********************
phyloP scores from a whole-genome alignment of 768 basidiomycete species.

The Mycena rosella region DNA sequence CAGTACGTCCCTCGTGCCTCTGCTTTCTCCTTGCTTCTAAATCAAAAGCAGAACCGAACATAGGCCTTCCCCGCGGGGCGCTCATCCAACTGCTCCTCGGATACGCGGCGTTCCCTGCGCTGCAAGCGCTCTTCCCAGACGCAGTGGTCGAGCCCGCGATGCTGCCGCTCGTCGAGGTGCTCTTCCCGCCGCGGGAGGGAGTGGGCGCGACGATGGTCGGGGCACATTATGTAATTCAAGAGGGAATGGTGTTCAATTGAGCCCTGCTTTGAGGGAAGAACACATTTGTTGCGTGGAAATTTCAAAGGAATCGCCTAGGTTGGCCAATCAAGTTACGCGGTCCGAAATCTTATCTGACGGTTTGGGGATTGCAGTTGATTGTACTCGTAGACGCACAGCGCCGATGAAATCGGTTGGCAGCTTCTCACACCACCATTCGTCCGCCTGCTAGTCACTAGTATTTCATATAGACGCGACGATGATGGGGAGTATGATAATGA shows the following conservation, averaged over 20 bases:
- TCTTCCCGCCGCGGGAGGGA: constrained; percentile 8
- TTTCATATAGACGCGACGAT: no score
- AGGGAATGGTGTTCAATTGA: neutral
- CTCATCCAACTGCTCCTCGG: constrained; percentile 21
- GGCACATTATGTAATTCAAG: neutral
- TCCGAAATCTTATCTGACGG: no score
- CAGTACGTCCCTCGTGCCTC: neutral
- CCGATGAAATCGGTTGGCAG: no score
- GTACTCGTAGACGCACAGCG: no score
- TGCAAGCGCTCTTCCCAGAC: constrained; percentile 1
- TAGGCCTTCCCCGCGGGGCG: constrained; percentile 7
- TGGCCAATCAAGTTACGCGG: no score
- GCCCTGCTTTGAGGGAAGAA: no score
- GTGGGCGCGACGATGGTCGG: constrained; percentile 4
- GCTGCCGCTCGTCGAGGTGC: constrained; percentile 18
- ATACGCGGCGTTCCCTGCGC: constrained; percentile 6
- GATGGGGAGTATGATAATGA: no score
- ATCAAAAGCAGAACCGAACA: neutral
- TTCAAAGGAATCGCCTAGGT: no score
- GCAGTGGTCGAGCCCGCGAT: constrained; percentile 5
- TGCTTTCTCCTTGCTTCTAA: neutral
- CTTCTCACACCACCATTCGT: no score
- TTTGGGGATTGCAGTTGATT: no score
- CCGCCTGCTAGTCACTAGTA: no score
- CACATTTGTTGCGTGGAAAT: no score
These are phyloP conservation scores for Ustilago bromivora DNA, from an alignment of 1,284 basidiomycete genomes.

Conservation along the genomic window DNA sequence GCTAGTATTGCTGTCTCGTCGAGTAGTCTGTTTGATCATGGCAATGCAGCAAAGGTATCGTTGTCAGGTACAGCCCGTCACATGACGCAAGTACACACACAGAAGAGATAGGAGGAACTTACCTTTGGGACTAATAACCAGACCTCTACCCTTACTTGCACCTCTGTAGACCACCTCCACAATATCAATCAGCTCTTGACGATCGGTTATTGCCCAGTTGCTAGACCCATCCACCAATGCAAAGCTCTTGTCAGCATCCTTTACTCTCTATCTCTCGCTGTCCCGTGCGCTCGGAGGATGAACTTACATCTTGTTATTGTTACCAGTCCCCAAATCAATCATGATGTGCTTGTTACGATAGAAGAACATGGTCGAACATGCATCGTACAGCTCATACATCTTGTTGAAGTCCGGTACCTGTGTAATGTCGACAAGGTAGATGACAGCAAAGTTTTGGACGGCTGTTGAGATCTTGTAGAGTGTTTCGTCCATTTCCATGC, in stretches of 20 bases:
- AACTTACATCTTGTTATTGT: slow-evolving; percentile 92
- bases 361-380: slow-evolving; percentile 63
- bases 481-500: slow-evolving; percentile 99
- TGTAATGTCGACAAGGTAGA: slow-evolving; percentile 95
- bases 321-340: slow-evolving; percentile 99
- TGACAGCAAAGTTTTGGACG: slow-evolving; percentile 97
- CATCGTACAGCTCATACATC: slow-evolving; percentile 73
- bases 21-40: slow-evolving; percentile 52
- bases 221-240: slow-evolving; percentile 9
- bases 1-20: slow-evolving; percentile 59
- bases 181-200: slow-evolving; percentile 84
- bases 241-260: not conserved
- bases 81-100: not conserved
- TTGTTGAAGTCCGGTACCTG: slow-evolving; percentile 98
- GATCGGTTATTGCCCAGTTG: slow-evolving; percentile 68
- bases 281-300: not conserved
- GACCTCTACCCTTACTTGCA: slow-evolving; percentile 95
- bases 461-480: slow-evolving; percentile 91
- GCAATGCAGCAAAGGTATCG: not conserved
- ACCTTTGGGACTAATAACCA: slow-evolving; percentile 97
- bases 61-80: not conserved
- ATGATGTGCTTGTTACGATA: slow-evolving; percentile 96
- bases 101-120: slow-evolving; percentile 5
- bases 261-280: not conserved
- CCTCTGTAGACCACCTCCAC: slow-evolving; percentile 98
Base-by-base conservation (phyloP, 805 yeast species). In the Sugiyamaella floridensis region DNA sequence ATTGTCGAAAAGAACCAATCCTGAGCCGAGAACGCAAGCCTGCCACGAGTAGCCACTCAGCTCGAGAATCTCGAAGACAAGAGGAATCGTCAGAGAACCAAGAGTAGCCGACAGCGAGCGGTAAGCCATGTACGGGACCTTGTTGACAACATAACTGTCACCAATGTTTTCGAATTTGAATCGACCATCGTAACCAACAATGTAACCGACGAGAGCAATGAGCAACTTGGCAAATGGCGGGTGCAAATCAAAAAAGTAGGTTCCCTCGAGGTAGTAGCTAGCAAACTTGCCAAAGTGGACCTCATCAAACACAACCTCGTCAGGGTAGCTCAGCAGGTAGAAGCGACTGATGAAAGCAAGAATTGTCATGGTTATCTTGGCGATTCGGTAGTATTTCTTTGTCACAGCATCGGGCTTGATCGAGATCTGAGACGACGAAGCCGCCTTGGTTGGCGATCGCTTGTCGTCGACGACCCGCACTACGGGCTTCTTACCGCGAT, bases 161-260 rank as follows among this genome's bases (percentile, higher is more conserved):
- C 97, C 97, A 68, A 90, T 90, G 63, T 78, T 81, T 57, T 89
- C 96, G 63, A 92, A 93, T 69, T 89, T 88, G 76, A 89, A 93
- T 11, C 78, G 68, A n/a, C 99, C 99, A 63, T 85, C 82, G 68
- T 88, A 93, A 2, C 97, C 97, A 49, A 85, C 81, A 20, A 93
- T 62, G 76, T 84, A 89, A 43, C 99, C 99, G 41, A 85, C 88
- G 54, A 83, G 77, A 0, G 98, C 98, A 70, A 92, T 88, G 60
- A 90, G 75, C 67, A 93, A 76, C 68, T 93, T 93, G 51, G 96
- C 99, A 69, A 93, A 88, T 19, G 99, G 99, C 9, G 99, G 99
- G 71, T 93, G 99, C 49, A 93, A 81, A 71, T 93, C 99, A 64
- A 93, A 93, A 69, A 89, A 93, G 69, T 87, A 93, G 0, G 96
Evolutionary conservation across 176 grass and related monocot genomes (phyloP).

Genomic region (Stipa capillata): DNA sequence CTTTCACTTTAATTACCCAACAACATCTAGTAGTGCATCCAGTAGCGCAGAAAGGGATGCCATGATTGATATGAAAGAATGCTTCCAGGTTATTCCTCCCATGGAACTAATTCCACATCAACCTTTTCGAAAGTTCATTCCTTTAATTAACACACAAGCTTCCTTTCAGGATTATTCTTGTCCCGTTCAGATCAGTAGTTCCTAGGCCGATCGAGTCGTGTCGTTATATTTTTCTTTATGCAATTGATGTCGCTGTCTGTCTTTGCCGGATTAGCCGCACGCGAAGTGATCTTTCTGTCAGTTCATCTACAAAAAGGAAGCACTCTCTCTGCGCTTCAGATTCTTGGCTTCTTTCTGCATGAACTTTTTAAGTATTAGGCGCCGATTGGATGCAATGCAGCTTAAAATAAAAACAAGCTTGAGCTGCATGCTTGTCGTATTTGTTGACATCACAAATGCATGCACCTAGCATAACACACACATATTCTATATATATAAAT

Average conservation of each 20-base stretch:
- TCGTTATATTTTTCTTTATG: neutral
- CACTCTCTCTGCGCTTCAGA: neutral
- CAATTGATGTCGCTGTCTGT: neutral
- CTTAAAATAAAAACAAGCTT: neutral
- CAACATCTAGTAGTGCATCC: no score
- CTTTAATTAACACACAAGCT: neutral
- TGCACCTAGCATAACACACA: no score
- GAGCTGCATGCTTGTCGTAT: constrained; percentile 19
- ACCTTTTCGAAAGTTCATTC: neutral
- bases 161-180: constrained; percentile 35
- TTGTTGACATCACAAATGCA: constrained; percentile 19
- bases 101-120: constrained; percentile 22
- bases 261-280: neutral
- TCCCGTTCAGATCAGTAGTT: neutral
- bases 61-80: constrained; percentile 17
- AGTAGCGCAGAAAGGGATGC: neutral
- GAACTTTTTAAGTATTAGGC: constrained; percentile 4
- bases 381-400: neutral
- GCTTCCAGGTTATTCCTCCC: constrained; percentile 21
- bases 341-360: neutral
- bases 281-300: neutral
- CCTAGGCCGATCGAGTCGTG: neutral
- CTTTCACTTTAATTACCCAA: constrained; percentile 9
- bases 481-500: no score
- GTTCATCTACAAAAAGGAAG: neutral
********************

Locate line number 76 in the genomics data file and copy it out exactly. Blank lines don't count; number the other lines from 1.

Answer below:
- GAGCTGCATGCTTGTCGTAT: constrained; percentile 19